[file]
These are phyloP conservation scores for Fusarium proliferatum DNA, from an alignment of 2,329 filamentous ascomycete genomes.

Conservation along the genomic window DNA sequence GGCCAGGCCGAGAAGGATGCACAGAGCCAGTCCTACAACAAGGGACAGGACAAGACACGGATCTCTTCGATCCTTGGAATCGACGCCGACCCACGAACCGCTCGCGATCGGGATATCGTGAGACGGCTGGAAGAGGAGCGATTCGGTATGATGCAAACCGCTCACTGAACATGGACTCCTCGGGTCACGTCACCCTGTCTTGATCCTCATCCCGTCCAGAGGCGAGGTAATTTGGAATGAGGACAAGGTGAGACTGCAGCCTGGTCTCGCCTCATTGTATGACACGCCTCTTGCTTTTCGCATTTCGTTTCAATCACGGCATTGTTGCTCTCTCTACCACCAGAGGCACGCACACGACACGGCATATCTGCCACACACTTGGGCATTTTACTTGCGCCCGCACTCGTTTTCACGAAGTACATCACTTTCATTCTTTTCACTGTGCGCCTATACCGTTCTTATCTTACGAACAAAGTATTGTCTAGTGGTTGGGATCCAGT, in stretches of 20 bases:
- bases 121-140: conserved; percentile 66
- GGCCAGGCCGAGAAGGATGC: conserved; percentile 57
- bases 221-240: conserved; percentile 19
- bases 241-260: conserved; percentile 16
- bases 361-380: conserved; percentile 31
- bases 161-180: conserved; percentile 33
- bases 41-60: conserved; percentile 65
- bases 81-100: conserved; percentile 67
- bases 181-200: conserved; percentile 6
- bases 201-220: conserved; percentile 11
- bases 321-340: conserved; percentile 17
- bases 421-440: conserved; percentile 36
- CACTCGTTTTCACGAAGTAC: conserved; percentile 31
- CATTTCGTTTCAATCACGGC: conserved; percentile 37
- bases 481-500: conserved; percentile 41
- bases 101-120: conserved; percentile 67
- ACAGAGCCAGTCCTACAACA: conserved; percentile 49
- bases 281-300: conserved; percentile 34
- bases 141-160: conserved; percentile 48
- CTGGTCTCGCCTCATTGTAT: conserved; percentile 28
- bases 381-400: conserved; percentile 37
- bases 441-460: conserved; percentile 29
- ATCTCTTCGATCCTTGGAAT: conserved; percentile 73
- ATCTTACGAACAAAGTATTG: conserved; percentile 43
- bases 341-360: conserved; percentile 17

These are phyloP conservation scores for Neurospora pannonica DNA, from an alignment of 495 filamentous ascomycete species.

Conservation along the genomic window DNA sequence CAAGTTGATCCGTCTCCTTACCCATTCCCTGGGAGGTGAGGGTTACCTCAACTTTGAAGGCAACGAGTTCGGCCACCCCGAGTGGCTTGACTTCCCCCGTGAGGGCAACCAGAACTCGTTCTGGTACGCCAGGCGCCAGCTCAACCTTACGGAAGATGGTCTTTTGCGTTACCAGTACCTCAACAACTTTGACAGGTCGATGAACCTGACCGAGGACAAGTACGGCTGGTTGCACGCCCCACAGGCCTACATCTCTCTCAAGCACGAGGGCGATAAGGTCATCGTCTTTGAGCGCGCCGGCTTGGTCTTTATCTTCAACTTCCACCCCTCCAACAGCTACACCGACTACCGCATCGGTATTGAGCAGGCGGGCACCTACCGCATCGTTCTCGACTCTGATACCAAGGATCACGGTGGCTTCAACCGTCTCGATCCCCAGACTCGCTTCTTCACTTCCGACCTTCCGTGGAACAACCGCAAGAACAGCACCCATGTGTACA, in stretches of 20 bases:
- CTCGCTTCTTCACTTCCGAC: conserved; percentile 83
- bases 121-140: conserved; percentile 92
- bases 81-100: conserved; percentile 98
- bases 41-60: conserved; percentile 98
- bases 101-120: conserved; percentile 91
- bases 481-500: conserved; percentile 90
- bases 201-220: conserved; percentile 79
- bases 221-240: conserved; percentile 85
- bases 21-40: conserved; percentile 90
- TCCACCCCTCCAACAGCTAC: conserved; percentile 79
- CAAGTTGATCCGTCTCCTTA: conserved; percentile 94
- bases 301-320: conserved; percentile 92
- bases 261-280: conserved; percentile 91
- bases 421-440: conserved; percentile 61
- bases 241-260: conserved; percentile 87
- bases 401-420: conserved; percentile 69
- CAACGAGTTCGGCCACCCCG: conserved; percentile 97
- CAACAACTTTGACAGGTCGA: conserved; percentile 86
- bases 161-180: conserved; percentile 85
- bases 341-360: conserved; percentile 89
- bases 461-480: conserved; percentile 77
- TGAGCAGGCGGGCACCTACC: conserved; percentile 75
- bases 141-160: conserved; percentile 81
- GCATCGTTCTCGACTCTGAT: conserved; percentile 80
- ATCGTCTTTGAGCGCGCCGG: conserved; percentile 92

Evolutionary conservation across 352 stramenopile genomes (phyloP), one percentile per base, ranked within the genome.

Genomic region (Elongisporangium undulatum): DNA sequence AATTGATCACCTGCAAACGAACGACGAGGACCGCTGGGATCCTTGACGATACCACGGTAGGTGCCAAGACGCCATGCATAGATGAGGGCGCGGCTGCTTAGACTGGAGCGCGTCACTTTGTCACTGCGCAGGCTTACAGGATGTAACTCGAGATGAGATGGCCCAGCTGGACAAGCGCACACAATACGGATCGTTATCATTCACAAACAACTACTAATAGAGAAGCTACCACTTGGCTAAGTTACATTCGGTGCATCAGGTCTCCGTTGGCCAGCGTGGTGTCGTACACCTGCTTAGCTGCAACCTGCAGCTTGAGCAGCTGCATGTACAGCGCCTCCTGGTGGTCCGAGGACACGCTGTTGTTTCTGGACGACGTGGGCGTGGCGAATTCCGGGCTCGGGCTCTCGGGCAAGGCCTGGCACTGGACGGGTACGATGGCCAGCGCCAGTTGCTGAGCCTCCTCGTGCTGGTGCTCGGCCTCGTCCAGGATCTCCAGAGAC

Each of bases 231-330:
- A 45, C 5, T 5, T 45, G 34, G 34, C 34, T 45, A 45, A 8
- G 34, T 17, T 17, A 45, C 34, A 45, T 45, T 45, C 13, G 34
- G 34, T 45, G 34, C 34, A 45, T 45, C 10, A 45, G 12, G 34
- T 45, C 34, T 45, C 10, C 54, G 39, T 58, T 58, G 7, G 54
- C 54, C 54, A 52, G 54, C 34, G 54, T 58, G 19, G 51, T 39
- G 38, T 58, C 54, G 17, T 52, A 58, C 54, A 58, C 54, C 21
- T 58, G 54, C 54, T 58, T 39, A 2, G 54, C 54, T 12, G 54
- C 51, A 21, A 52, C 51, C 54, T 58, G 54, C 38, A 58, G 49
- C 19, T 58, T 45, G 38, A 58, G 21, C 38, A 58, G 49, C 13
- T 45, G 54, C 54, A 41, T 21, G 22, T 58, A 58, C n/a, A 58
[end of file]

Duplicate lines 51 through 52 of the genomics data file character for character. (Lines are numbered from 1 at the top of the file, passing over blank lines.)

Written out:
- TGAGCAGGCGGGCACCTACC: conserved; percentile 75
- bases 141-160: conserved; percentile 81